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SSO Solution Edited

Hey, community! I require your help.

I need to realize the work of SSO for JSD. I want to make it possible for my users to log in to the portal without entering their username and password. The accounts of the users are stored in AD. As far as I know, SSO for JSD is not supported, only through third-party apps (SSO integration with JIRA Service Desk – JSDSERVER-630).

Can you tell me if there is a solution for this case? But without purchasing a third-party application.

Users must access the JSD portal without entering their username and password, and without purchasing a third-party app.

Maybe there are some free apps that you can suggest to me to solve this case.

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@Thomas Crown You'll need an app for this.  There is currently no way to do SSO for Jira / JSD Server without an app.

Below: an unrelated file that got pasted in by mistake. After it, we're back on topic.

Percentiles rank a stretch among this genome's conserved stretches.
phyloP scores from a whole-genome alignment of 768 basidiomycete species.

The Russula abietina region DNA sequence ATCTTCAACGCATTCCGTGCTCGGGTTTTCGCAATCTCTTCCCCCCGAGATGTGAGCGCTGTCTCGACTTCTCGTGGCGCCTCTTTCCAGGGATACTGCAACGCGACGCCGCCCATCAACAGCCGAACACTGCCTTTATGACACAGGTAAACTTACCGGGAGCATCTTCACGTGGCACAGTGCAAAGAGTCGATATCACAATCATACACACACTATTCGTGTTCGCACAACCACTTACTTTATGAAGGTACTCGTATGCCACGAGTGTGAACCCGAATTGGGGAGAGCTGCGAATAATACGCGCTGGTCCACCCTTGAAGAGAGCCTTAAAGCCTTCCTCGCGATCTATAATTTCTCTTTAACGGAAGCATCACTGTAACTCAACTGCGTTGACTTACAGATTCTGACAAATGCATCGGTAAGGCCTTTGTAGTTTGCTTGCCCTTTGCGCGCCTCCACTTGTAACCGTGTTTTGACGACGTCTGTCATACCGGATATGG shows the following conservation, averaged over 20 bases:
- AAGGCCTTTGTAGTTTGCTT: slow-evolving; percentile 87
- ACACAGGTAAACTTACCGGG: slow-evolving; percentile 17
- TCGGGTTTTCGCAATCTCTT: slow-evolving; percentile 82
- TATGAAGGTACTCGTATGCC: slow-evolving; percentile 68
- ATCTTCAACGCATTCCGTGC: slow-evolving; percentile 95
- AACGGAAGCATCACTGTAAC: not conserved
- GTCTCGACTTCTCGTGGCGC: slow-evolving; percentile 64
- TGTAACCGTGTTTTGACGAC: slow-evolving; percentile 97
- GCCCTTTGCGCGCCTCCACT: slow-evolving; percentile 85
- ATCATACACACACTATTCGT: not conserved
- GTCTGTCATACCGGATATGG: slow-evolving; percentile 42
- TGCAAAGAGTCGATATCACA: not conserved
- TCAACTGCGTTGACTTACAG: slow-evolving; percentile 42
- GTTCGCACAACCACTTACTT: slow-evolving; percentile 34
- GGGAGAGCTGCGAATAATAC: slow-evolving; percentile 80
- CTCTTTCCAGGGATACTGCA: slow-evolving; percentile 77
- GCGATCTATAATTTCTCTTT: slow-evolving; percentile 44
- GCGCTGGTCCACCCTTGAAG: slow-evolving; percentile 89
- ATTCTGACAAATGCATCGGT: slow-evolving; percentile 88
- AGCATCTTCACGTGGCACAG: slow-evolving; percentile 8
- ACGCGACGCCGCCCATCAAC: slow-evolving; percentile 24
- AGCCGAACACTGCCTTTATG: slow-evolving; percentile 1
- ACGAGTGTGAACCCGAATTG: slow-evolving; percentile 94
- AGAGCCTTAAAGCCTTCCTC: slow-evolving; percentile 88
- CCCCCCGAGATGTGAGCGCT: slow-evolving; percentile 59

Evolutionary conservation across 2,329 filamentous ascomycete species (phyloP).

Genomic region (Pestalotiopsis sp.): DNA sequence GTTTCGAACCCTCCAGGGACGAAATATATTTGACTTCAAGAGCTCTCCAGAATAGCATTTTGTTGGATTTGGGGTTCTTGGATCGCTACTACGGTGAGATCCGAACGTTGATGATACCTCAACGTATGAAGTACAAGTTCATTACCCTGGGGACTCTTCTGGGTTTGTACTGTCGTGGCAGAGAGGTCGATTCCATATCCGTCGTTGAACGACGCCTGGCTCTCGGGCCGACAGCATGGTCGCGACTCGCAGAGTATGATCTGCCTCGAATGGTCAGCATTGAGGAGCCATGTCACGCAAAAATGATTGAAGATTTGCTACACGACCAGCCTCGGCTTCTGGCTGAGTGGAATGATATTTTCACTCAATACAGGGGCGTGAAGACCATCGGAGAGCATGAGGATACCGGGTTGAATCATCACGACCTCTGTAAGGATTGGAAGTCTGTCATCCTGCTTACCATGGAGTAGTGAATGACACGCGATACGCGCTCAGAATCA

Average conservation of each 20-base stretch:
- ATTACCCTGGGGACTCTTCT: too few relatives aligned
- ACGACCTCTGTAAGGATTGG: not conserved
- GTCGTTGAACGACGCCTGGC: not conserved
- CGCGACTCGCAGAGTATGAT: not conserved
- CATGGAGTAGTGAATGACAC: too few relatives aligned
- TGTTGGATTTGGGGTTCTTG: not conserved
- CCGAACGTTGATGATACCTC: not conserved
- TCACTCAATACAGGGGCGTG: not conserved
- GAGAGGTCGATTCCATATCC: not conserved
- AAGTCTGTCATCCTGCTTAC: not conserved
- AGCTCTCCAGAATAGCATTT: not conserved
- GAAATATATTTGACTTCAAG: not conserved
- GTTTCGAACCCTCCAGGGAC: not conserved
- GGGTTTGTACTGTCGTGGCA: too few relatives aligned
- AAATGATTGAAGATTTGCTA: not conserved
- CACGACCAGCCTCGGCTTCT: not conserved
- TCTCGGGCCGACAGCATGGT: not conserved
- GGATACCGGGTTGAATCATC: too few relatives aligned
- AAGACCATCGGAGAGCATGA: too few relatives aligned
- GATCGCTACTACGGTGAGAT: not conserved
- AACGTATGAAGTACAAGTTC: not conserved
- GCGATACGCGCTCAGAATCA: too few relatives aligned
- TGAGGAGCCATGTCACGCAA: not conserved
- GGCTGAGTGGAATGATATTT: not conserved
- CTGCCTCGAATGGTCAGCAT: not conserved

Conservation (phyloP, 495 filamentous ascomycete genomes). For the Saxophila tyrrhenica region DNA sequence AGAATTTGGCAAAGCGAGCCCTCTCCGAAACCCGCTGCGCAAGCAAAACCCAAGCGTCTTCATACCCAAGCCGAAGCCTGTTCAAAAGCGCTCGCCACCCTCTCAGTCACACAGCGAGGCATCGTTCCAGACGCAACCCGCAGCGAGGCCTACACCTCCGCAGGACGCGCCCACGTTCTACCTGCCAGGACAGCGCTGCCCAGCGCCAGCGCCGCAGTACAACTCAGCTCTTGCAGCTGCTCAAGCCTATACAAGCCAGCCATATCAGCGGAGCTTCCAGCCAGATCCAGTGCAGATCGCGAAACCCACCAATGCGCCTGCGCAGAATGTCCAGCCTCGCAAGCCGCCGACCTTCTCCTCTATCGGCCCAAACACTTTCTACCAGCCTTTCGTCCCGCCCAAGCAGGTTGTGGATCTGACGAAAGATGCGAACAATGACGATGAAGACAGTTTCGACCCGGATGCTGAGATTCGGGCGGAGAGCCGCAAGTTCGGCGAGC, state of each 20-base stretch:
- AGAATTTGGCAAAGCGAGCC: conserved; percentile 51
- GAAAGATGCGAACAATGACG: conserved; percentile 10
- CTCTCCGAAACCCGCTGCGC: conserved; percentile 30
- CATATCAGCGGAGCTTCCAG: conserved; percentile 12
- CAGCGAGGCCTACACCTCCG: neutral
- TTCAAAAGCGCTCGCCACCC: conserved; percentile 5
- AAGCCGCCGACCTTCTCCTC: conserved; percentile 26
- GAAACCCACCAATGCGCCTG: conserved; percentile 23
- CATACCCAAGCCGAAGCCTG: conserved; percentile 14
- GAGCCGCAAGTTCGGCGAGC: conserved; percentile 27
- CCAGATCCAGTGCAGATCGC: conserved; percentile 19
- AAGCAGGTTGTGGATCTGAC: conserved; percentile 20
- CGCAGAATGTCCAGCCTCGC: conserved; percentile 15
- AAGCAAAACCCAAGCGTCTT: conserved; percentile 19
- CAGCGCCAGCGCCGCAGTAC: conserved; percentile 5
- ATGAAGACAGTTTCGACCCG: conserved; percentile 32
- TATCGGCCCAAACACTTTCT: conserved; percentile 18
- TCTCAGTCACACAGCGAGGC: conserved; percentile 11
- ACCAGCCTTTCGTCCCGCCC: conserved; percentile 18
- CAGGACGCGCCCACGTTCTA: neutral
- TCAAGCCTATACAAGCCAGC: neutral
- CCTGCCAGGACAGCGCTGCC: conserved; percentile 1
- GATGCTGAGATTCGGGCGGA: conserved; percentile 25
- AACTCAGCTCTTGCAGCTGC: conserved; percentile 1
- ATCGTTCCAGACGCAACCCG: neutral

Clients ask that question a lot and I always recommend this app because it just works and it's easy to configure.

Good luck!

@Trevan Householder I didn't learn the topic very well, but what do you say about it:

Writing a custom authenticator

Jira and Confluence integrate with SSO system Seraph, the Atlassian authentication library. Seraph is a very simple, pluggable J2EE web application security framework developed by Atlassian and used in our products.

Seraph allows you to write custom authenticators that will accept the login credentials of your existing single sign-on system.

A few tips for writing your own custom authenticator for Confluence:

  • For Confluence 2.2 and above you must extend com.atlassian.confluence.user.ConfluenceAuthenticator instead of the Seraph DefaultAuthenticator.
  • The authenticator should not be a plugin. It should be placed in the class path by putting it in WEB-INF/classes or as a jar in WEB-INF/lib
  • The authenticator should have a public constructor that takes no arguments.
  • Dependency injection via setters or auto-wiring by name is not available to authenticators. Use ContainerManager.getInstance(...) instead.